Woke up wondering about adding more work years to boost SS payment, and also considered Roth conversions. Anyone want to check the math and logic of my conclusions?
So as I ran the numbers I came up with the following. Basically every additional year of work would add approximately $60,000 in earnings to my 35 working years. When running through all the calculations it will add approximately $21 per month of Social Security income. Due to the self-employed nature of my earnings that will require me to pay $9180 in additional SS taxes & Medicare taxes @the full 15.3%, per year of working.
This would require a 36 year payback!
Ignoring the additional income
I would receive during the OMY, am I missing something or is it dumb in my position to engage in OMY for SS benefit goosing
On to Roth Conversions:
I've known for some time that as I reach 79.5 MRD, I'm going to have a tax issue. I'm going to owe a ton.
This is a good problem to have, and surely beats the alternative.
Having concluded from the above that OMY isn't worth it for goosing SS, I began noodling the logic of Roth Conversions prior to collecting SS. I'm anticipating about $60K a year in rental income, and may inherit some IRA's which will have RMD prior to 62 as well. This tax situation only gets worse as I hit age 72.5, any RMD on the inherited IRA's are going to be quite large, and have my own RMD's added into the mix.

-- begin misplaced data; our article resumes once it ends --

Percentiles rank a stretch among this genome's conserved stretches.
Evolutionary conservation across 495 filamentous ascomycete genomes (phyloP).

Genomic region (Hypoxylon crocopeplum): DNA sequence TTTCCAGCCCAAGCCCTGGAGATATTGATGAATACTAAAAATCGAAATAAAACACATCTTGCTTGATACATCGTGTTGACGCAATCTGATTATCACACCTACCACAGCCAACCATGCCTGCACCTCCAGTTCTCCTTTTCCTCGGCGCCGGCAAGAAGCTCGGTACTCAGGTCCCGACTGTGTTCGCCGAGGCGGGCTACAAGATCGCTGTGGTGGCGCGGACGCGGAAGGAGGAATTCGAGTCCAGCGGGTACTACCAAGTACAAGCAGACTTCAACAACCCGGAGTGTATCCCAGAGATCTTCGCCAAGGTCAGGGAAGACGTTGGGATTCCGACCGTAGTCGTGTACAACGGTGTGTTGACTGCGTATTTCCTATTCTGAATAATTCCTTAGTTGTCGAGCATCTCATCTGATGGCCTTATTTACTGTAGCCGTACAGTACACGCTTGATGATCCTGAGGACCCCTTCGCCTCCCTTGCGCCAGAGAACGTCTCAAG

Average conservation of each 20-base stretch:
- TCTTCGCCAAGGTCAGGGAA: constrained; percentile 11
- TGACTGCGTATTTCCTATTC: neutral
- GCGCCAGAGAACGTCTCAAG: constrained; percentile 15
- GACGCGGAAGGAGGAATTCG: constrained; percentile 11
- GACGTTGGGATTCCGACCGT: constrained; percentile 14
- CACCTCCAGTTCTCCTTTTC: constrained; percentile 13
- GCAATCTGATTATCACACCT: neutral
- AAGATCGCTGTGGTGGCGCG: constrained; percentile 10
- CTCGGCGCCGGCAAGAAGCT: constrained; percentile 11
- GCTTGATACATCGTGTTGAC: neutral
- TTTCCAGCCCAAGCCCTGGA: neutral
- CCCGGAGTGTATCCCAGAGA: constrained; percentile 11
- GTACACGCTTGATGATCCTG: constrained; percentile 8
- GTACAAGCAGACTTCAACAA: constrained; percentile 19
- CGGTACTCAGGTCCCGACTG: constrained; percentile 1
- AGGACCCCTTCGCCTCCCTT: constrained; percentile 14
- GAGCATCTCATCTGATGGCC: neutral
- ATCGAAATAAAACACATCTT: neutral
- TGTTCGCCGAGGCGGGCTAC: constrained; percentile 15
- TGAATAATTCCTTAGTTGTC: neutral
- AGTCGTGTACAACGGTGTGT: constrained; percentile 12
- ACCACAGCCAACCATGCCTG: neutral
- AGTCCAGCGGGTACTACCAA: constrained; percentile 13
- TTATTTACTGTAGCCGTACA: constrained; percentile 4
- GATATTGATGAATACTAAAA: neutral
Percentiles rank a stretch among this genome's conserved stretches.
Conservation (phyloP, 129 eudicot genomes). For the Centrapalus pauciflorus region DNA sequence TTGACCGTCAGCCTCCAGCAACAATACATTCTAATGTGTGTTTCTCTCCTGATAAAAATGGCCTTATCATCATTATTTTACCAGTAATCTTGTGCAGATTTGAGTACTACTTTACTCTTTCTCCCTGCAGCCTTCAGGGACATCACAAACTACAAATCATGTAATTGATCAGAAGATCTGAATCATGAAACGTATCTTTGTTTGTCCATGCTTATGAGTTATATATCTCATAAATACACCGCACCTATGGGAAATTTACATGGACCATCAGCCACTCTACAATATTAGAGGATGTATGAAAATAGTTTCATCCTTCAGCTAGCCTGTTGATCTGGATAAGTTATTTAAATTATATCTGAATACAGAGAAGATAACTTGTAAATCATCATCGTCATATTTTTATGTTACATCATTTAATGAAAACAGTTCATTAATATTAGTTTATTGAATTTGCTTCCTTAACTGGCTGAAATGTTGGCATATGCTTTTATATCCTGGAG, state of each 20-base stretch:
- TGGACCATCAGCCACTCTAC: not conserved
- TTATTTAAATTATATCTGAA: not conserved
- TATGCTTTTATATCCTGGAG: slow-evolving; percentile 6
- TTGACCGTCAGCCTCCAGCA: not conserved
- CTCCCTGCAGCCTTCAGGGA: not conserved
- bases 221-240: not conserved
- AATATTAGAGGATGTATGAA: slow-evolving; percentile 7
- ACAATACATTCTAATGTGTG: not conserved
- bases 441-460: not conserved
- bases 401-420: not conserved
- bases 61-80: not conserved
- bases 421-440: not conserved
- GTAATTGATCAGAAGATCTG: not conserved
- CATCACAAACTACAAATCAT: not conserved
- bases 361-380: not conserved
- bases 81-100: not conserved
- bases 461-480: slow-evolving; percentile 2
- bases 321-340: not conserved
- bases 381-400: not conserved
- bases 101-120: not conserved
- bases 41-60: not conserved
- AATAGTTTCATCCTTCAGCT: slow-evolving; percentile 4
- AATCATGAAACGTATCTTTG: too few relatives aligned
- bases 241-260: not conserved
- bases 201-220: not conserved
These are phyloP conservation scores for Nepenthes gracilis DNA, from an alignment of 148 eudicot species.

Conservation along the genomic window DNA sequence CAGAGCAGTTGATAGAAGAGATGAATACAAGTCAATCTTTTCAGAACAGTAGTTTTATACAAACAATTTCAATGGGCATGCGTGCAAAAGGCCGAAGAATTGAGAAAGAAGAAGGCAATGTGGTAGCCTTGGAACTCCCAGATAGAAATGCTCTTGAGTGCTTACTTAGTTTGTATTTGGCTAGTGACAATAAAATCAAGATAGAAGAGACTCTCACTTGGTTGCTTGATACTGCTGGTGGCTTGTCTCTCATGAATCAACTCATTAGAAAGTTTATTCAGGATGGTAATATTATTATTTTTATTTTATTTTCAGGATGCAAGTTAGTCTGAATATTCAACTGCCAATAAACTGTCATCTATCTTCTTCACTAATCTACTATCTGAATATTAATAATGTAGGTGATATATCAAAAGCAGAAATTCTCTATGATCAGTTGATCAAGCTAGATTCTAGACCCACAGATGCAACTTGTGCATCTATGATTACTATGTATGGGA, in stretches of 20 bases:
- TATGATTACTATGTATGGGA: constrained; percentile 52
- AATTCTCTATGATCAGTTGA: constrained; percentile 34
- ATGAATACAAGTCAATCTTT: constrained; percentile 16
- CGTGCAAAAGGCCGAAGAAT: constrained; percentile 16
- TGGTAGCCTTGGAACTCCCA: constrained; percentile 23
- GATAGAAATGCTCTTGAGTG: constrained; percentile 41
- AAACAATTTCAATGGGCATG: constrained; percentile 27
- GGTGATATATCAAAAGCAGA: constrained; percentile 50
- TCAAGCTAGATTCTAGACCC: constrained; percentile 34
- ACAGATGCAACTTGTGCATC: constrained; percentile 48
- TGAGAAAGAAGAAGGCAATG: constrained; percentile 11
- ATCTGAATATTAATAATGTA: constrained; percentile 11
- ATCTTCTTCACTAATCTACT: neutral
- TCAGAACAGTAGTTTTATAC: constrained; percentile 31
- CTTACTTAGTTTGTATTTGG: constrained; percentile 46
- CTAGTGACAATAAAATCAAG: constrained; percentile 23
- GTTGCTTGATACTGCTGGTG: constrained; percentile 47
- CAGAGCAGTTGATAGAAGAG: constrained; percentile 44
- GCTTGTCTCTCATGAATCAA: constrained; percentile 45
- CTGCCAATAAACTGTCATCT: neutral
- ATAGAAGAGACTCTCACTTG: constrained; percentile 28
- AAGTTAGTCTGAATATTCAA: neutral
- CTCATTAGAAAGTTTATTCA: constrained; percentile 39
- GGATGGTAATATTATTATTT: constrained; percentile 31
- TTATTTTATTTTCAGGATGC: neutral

In exploring Roth conversions, I come up with some immediate concerns:
1) Do you pay SS tax & Medicare taxes on the converted amounts?
2) After a conversion are you allowed to withdraw the converted funds penalty free? IE I take $100K from a IRA Pay $25K in tax, then a year, or some other time prior to age 59.5, pull out $75K tax free?
3) How do conversions vs straight IRA withdrawals impact SS income?
Due to family longevity, I'm leaning towards collecting SS @62, so I see about a 10 year window to do conversions with the least income impact. Not sure if I might change this for spousal survivor reasons in the future.